Friedrich Nietzsche’s Superman and Its Religious Implications

Anthony C. Ojimba, Bruno Yammeluan Ikuli


This paper examines Nietzsche’s idea of the superman and its religious implications, with a view to showing that despite Nietzsche’s rejection of Christian religion and his attack on religious moral ideals, using his concept of the superman, Nietzsche fails in stripping humanity/man of his religious nature. Nietzsche’s superman represents the highest principle of the development of humanity and the affirmation of man’s full potentialities. He posits the superman as a critique on Christian religion and the crisis of modernity. This is because, according to him, the Christian morality stifles the development, freedom and creativity of humanity/man, as well as making him dependent on faith. Consequently, he advocates for the total rejection and abolition of the Christian moral ideals in order to make way for the freedom of humanity/man and consequently the emergence of super-humanity. Attempts are made to articulate Nietzsche’s concept of the superman and to highlight its link with his entire philosophic system. This will be examined critically, in each segment of the paper, to show its implications for religion. The paper employs the method of historical hermeneutics and textual analysis/exposition.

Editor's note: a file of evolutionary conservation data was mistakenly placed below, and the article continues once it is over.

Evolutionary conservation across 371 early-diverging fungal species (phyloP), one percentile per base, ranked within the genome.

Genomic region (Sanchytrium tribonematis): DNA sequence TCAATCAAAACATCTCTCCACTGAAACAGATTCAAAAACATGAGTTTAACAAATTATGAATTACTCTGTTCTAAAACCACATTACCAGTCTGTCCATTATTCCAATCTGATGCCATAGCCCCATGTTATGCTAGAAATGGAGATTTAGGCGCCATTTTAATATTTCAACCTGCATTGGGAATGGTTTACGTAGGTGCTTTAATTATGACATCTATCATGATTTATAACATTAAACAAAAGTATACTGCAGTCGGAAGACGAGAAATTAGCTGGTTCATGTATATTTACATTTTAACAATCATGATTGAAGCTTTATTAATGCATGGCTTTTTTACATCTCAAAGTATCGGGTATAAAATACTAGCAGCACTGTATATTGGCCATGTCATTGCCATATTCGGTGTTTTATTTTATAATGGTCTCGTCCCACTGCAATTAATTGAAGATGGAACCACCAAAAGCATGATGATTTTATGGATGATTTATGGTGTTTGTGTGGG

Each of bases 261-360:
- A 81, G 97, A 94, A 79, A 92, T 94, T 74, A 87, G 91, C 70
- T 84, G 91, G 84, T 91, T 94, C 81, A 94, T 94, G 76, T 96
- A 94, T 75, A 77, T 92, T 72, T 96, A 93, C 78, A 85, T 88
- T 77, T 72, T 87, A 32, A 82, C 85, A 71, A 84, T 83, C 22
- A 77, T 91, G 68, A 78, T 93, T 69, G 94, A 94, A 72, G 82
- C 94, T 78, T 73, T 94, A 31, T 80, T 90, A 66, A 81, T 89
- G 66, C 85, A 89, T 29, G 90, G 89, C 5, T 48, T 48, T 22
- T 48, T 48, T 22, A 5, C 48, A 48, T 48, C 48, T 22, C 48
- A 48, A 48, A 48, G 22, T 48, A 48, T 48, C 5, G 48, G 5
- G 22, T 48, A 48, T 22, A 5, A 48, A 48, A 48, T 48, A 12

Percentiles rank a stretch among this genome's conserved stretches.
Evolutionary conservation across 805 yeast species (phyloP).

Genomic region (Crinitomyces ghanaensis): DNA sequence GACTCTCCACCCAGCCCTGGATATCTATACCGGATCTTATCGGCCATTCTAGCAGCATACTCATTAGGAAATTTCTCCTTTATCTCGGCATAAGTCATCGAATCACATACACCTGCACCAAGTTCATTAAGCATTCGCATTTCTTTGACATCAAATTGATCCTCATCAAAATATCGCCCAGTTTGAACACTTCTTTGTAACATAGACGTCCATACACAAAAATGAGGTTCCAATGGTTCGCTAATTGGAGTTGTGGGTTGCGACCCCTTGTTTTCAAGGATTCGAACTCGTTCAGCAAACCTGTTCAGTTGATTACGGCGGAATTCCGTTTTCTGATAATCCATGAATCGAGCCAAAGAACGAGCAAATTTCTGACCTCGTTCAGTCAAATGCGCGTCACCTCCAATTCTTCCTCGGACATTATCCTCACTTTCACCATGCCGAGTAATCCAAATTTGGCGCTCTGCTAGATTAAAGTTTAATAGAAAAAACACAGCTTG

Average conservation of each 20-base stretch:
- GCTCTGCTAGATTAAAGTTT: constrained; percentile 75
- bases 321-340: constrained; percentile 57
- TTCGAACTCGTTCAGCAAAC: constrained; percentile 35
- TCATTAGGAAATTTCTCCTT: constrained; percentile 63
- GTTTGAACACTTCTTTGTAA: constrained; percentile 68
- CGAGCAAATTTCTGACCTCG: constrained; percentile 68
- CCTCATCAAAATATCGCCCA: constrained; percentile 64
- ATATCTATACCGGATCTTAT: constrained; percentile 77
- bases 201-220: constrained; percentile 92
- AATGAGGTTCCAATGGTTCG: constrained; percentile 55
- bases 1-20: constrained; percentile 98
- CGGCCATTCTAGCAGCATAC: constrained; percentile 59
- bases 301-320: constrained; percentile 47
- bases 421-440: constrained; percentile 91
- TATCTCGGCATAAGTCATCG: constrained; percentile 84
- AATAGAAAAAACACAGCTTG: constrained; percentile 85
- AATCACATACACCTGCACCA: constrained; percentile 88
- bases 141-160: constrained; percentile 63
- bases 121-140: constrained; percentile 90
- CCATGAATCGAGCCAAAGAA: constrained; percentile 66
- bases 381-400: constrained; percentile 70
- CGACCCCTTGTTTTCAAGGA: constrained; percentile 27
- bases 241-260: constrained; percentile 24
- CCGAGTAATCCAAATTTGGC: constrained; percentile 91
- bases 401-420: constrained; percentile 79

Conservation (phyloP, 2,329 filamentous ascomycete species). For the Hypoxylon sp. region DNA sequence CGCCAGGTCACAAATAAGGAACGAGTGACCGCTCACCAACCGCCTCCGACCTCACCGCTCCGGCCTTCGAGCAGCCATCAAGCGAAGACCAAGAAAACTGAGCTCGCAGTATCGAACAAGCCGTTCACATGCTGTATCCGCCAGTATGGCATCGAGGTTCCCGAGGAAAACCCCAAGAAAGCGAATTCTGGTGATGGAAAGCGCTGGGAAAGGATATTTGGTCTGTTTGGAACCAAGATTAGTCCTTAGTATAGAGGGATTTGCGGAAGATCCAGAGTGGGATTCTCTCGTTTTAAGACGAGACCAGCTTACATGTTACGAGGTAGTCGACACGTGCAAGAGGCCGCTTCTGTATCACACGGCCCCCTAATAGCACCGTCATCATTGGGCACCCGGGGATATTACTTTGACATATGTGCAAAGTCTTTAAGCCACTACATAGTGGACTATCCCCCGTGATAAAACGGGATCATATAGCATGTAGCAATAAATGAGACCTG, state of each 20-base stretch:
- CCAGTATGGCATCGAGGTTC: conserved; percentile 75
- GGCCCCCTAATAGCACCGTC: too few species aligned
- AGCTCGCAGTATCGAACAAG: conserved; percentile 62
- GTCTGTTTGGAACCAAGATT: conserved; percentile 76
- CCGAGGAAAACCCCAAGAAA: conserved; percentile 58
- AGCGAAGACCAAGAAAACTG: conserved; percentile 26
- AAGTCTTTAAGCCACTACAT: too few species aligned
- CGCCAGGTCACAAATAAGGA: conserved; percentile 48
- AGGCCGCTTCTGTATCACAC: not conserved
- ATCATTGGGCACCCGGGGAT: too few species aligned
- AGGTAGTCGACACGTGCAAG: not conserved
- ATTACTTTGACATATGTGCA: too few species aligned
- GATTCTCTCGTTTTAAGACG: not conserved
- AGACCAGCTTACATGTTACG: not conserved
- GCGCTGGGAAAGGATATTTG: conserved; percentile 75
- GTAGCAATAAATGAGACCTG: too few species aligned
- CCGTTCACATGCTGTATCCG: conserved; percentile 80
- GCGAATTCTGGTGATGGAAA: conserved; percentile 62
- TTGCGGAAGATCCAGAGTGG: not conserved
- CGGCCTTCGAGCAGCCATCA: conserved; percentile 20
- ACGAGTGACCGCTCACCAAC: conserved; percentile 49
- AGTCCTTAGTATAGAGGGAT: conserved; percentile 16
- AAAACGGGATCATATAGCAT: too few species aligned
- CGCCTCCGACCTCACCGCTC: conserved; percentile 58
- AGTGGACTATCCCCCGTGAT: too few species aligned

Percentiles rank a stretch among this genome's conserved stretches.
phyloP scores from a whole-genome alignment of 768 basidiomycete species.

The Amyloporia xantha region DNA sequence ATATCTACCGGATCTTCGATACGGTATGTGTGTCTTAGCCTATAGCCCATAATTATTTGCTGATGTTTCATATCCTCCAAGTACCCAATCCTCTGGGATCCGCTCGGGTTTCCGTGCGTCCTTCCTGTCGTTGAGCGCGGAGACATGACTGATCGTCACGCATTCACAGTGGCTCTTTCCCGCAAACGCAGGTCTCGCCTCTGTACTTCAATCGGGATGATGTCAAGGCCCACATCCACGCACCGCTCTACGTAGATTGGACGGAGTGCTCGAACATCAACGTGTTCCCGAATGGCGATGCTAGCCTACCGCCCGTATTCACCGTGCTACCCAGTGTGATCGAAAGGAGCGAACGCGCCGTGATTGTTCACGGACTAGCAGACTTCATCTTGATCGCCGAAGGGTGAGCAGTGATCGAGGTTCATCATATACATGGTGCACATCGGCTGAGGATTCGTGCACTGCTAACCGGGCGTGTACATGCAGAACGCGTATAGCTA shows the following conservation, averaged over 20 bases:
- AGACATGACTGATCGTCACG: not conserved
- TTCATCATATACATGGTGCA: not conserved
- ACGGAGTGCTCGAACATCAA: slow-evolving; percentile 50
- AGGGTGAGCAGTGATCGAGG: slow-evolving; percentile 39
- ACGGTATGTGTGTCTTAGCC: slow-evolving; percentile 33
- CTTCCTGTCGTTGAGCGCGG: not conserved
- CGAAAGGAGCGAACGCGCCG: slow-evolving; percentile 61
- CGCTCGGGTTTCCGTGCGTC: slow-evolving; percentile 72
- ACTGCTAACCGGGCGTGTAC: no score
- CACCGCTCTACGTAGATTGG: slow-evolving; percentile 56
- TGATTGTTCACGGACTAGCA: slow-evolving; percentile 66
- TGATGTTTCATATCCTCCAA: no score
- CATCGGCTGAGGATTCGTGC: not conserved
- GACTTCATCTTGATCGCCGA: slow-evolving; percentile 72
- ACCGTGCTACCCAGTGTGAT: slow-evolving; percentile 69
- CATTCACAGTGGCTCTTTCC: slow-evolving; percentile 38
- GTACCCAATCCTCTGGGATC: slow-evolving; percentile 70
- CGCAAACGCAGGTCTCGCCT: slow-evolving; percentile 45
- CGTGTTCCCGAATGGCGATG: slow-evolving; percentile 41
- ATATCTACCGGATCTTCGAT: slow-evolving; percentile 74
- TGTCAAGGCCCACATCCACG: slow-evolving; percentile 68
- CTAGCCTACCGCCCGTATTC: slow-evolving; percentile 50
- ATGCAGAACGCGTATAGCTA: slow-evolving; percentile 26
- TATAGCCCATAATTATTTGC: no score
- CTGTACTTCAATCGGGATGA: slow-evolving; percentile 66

Keywords: superman, religion, morality, reevaluation of values, Christianity, nihilism and modernity.

DOI: 10.7176/JPCR/45-03

Publication date:October 31st 2019

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